December existing-home sales down, but yearly numbers highest since 2006
The existing-home sales report from December was a mixture of good and bad news. Traditionally the report that focuses on both existing-home sales from the month while also taking a look back over the previous year, December’s report showed trends heading in different directions. Annual existing-home sales were near an all-tie high, but December numbers were down.
"December saw sales retreat, but the pullback was more a sign of supply constraints than an indication of a weakened demand for housing," said Lawrence Yun, chief economist at the National Association of Realtors®. "Sales for the entire year finished strong, reaching the highest annual level since 2006."
For the month, existing-home sales were down 4.6% from November. This was the first drop month-to-month after three months of gains and each of the four major regions contributed to these declines. Year-over-year, sales were down 7.1% since last December as completed transactions added up to an adjusted annual rate of 6.18 million last month.
However, annual sales were up 8.5% in 2021. Actual existing-home sales totaled 6.12 million for the year, its highest level since 2006.
Inventory at an all-time low
"We saw inventory numbers hit an all-time low in December," Yun went on. At the end of December, the total housing inventory was at 910,000 units, which equals a 1.8-month supply at the present sales pace. That is at its lowest point since January 1999.
That supply is down 18% from November and down 14.2% since last December. However, Yun sees reasons for optimism even with these historically bad numbers. “Home builders have already made strides in 2022 to increase supply, but reversing gaps like the ones we've seen recently will take years to correct."
Homes stayed on the market for 19 days on average in December. That’s one day longer than November, but down from 21 days on the market in December of 2020. Seventy-nine percent of homes sold this December were on the market for less than a month. Median existing home prices have also continued their trend upwards, rising 15.8% from last year.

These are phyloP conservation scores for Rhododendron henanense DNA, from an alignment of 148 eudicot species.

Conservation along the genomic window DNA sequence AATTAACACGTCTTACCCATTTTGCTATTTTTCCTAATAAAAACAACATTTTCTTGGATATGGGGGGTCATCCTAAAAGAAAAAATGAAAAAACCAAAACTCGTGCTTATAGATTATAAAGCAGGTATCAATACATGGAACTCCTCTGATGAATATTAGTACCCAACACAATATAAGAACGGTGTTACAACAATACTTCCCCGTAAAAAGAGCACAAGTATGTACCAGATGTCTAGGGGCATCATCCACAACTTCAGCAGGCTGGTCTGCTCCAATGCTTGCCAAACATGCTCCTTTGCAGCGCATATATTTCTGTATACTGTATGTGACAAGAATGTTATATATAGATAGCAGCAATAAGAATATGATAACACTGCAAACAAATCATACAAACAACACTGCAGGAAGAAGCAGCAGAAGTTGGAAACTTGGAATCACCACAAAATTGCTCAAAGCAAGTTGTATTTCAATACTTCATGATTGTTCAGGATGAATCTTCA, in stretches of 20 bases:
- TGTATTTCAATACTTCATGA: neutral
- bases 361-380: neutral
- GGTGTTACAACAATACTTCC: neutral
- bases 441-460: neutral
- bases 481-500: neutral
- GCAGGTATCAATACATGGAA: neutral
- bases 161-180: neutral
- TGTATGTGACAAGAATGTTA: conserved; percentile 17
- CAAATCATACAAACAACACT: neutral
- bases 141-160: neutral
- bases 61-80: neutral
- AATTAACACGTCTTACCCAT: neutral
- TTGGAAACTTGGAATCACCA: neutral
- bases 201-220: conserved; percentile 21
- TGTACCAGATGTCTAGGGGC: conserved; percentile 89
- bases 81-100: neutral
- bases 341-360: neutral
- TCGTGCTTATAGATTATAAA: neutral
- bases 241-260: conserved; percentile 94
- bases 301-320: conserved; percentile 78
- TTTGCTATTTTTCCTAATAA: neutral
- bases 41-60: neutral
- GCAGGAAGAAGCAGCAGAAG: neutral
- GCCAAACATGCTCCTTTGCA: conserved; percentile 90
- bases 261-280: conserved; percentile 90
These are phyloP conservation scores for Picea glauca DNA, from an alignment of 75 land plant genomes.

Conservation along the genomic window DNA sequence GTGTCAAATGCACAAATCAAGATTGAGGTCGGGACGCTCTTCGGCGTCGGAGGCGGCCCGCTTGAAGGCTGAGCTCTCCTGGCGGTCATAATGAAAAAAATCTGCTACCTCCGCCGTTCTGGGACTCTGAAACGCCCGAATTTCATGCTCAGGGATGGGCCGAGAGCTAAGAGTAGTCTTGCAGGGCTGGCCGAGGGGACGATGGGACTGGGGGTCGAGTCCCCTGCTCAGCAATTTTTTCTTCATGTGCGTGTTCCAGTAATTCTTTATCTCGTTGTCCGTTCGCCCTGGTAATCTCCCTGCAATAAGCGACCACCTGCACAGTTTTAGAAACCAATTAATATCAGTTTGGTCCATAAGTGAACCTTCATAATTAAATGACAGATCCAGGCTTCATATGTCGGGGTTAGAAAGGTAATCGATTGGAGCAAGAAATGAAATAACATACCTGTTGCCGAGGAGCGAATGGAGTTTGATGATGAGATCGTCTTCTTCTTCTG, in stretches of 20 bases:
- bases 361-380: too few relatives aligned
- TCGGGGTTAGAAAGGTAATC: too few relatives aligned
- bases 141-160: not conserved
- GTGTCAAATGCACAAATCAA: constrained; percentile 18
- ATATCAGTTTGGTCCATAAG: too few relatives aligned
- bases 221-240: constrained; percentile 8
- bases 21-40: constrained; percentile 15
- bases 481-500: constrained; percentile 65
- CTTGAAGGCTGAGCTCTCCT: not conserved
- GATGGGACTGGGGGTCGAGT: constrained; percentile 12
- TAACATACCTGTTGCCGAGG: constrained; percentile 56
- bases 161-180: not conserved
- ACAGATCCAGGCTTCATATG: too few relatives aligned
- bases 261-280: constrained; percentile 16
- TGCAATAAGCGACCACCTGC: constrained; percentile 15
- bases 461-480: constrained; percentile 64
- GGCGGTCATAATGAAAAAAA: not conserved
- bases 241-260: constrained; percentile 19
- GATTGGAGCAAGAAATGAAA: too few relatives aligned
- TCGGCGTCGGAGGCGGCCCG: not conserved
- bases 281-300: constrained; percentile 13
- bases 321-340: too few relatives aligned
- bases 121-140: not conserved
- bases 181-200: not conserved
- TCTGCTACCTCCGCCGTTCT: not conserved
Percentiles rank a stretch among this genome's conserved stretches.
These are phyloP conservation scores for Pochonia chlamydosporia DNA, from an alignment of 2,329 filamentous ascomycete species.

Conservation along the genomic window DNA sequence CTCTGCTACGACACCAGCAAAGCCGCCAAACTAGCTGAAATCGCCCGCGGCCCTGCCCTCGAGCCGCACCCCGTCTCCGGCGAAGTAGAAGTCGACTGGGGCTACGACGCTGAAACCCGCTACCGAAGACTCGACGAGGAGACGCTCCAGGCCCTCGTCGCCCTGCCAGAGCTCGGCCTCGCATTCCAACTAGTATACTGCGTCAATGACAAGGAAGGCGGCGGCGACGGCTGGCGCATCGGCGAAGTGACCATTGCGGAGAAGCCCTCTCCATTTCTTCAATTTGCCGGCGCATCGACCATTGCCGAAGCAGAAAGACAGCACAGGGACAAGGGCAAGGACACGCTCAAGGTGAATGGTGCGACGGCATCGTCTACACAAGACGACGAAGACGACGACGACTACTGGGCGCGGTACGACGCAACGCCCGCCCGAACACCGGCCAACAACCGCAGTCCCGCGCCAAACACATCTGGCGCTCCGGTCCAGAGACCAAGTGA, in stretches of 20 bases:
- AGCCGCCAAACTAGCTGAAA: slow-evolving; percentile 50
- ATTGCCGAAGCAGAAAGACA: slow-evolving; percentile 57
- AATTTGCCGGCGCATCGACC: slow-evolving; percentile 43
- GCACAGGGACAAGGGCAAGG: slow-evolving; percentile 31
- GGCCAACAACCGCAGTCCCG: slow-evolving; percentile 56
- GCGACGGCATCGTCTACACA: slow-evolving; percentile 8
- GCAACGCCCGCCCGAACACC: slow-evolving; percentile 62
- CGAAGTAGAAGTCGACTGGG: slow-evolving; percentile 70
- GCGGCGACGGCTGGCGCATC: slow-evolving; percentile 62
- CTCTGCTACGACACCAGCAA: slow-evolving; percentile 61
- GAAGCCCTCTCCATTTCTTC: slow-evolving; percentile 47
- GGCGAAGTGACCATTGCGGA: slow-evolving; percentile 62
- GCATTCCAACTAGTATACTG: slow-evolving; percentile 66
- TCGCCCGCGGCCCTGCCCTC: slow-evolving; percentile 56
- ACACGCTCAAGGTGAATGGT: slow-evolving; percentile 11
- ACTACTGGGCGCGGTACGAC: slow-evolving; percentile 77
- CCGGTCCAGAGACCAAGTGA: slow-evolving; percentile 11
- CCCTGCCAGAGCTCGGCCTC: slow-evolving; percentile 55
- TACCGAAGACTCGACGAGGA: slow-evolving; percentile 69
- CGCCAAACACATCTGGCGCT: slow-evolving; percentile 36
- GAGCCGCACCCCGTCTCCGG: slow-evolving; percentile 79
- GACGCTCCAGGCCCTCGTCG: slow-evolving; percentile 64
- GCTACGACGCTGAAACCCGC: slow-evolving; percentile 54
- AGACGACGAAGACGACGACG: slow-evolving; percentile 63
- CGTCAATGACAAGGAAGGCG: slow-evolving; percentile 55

With mortgage rates rising already in 2022, Yun can see existing-home sales starting to slow slightly in the next few months. But he’s optimistic that gains in employment recently, along with strict underwriting standards, will help ensure that home sales won’t crash.
"This year, consumers should prepare to endure some increases in mortgage rates," Yun cautioned while saying that he thinks they top out under 4% this year. "I also expect home prices to grow more moderately by 3% to 5% in 2022, and then similarly in 2023 as more supply reaches the market."
"We saw inventory numbers hit an all-time low in December," Yun said. "Home builders have already made strides in 2022 to increase supply, but reversing gaps like the ones we've seen recently will take years to correct."
Existing-home sales down across every region
All four regions saw decreases from November, and year-over-year numbers were down as well. Each region saw an increase in median price for homes compared to this time last year.
- Northeast: down 1.3%—15.7% lower than last year
- Midwest: down 1.3%—2.6% lower than last year
- South: down 6.3%—5.3% lower than last year
- West: down 6.8%—10.2% lower than last year
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